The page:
An American investment banker was taking a much-needed vacation in a small coastal Mexican village when a small boat with just one fisherman docked. The boat had several large, fresh fish in it.
The investment banker was impressed by the quality of the fish and asked the Mexican how long it took to catch them.
The Mexican replied, “Only a little while.”
The banker then asked why he didn’t stay out longer and catch more fish?
The Mexican fisherman replied he had enough to support his family’s immediate needs.
The American then asked: “But what do you do with the rest of your time?”
The Mexican fisherman replied,
“I sleep late, fish a little, play with my children, take siesta with my wife, stroll into the village each evening where I sip wine and play guitar with my amigos: I have a full and busy life, señor.”
The investment banker scoffed:
“I am an Ivy League MBA, and I could help you. You could spend more time fishing and with the proceeds buy a bigger boat, and with the proceeds from the bigger boat you could buy several boats until eventually, you would have a whole fleet of fishing boats. Instead of selling your catch to the middleman, you could sell directly to the processor, eventually opening your own cannery. You could control the product, processing and distribution.”
Then he added: “Of course, you would need to leave this small coastal fishing village and move to Mexico City where you would run your growing enterprise.”
The Mexican fisherman asked, “But señor, how long will this all take?”
To which the American replied: “15–20 years.”
“But what then?” asked the Mexican.
The American laughed and said,
“That’s the best part. When the time is right you would announce an IPO and sell your company stock to the public and become very rich. You could make millions.”
“Millions, señor? Then what?”
To which the investment banker replied:
“Then you would retire. You could move to a small coastal fishing village where you would sleep late, fish a little, play with your kids, take siesta with your wife, stroll to the village in the evenings where you could sip wine and play your guitar with your amigos.”
Each and every time I read this parable, I’m amazed by how it so accurately depicts the ‘rat race’ and everything that’s wrong with it.
The banker falls prey to the trap of the ‘rat race’, an endless, self-defeating pursuit of chasing financial wealth at the expense of the present moment.
This parable effortlessly blends together numerous lessons that are worthy of individual exploration:
The most striking takeaway from this story is that the banker wanted the fisherman to pursue a life that provided that which he already had.
The fisherman’s “full and busy life” consisted of pastimes that equate to what many of us would arguably consider components of a full and happy life:
“I sleep late” = The freedom to spend our time as we wish.
“fish a little…sip wine and play guitar with my amigos” = Having time for hobbies, relaxation and spending time with friends.
“play with my children, take siesta with my wife” = Spending time with family and developing fond memories.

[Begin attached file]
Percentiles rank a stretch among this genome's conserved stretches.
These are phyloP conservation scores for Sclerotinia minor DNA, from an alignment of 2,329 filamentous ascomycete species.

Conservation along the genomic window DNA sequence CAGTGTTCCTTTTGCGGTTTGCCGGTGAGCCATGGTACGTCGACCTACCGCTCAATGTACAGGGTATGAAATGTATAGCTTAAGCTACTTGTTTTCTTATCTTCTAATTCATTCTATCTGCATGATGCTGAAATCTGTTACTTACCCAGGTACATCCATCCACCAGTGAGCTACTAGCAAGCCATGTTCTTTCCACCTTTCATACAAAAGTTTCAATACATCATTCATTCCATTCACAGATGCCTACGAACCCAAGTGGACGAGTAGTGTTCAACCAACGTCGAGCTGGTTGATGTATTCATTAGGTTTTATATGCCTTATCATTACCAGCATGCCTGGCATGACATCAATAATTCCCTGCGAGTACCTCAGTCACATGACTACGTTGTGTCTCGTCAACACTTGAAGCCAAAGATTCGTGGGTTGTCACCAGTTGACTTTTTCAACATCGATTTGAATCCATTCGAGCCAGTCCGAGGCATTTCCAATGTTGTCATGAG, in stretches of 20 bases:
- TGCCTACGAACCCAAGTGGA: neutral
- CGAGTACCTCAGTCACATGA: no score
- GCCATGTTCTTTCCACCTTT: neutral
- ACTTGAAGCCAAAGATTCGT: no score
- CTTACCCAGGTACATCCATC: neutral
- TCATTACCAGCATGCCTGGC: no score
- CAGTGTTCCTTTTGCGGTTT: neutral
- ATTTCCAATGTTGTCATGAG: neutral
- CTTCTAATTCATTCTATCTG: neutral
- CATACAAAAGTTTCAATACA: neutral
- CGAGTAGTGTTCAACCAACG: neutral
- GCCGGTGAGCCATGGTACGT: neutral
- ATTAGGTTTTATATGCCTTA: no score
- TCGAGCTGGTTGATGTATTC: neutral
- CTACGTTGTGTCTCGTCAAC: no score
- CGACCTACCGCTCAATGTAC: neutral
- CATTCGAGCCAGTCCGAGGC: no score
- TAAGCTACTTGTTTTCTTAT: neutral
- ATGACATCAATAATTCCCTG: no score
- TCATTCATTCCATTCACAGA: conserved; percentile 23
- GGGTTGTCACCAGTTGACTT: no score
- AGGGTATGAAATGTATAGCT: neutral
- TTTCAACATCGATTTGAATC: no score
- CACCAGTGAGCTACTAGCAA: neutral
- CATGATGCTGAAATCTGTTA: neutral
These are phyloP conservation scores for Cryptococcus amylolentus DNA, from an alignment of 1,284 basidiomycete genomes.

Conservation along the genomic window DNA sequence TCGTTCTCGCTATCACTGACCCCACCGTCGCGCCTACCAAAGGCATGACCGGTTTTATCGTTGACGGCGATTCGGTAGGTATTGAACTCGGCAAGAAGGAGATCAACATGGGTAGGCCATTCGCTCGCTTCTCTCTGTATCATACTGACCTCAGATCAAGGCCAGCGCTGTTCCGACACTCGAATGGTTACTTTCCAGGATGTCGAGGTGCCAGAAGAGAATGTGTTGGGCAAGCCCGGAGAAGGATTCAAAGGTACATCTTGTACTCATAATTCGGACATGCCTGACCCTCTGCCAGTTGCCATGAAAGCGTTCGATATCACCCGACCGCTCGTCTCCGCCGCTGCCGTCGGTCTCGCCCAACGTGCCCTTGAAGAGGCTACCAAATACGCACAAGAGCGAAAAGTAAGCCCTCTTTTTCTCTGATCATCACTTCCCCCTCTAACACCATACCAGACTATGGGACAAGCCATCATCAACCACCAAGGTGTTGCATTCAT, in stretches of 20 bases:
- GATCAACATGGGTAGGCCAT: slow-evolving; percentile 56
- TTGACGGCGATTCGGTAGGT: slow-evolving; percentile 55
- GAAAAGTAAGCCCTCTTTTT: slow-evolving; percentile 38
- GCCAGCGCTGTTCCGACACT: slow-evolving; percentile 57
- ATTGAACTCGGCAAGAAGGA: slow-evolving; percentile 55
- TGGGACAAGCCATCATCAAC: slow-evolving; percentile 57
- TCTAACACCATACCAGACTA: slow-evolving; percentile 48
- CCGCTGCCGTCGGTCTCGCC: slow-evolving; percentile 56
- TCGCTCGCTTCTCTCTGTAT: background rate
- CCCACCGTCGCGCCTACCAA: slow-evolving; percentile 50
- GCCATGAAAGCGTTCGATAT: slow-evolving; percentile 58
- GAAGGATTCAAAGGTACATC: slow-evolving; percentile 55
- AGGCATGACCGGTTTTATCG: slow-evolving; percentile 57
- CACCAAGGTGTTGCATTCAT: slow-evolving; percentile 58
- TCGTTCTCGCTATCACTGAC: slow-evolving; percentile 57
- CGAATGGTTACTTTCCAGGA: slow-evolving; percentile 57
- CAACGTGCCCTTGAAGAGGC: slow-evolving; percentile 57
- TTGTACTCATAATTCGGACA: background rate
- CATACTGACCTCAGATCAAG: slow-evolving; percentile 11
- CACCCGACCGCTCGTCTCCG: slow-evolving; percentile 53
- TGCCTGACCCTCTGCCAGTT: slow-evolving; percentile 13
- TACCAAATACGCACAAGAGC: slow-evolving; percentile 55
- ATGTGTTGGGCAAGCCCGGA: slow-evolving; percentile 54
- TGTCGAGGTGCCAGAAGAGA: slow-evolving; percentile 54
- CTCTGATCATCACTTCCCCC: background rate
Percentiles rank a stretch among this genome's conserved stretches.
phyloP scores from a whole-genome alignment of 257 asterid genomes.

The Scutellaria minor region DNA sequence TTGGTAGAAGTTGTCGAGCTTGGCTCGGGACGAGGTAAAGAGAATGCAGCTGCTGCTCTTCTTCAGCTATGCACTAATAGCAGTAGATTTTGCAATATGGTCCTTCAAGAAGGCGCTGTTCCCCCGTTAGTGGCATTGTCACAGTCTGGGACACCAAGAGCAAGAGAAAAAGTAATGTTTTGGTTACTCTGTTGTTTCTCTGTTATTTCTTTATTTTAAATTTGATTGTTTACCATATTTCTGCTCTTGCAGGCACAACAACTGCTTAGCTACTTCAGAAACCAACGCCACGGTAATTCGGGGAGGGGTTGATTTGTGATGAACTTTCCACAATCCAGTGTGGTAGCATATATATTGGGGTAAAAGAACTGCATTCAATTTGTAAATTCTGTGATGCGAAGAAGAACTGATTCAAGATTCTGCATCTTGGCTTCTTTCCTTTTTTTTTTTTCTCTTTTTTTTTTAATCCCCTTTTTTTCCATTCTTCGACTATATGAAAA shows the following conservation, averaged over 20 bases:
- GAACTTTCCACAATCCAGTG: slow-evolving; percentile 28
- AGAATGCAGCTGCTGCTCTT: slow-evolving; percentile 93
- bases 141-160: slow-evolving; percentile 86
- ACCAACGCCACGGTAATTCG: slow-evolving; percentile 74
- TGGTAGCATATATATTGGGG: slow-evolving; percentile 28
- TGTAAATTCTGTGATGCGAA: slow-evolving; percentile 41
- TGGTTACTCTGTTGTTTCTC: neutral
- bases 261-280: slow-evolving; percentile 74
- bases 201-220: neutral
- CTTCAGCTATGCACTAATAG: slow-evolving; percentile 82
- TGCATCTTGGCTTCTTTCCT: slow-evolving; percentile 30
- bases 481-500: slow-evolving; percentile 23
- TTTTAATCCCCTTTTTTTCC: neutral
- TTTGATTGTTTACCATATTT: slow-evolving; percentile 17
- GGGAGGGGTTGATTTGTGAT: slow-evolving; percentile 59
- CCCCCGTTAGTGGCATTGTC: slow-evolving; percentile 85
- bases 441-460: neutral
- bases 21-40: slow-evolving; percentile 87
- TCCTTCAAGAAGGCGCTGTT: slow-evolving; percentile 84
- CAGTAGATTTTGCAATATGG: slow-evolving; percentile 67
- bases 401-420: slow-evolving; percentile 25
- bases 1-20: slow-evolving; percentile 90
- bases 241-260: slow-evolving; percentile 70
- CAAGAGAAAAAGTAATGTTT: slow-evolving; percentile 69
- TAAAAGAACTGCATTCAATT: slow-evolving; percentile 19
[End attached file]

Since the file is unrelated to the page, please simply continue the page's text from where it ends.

“stroll into the village each evening” = Living without the stress of urgency.
By only working to fulfil his and his family’s “immediate needs”, he allocated the rest of his time to live his life the way he wanted to.
It’s important to note that the investment banker did not say that the end-goal was financial wealth.
The end-goal, as pictured by the banker, was the ability to spend our time as we wish with whom we wish to spend it with, just as the fisherman was doing.
Blinded as he was, even the banker knew that monetary value comes in the form of what the money can be exchanged for, not the money itself.
The notion that we have to accumulate wealth before we can live full and happy lives is completely false.
Whilst a rich man may not endure the same financial struggles as a poor man, the time he spends with his family isn’t any sweeter and his laughs don’t get any louder.
In fact, he may have sacrificed the very experiences he sought through his hustle to pursue them.
The rat race is often described as self-defeating; it blinds you into chasing that which may already be beside you.
Think to yourself: how many times have I passed on spending time with loved ones under the non-sensical guise of ‘working hard to spend more quality time with them in the distant future?’
The Mexican fisherman was very much living in the present.
In the parable, he does something that many of us fail to do in our lives: question why we do what we do.
By repeatedly asking “then what?” to the banker’s plans, he unpacks the ‘why’ behind his vision.
It’s only by getting to the underlying ‘why’ that he’s able to expose the paradoxical goals of the banker.
Although the fisherman’s intrigue in exploring the banker’s plans implied that he may have been interested initally, if he hadn’t asked those questions, he, like many of us, would have been trapped in an endless chase without a ‘why’.
We often hear that in order to achieve a ‘full’ lifestyle (i.e. the sustainable ability to live the way we want to), we need to keep ourselves ‘busy’ in the years working up to it.
‘Busy’ is increasingly and synonymously used to describe being pre-occupied by tasks that we have to do, as opposed to that which we want to do.
The problems here are the implications that:
Time and time again, society falls into the trap of the rat race, myself included.
We prioritise our time around what we don’t want to do and spend the scarce leftovers on what we would like to do.
Sadly, in the process, we miss out on living the very life we seek to live in the future.
But, if we all allocated a little more time to play the guitar with our amigos today instead of a distant tomorrow, perhaps we too could start living full and busy lives.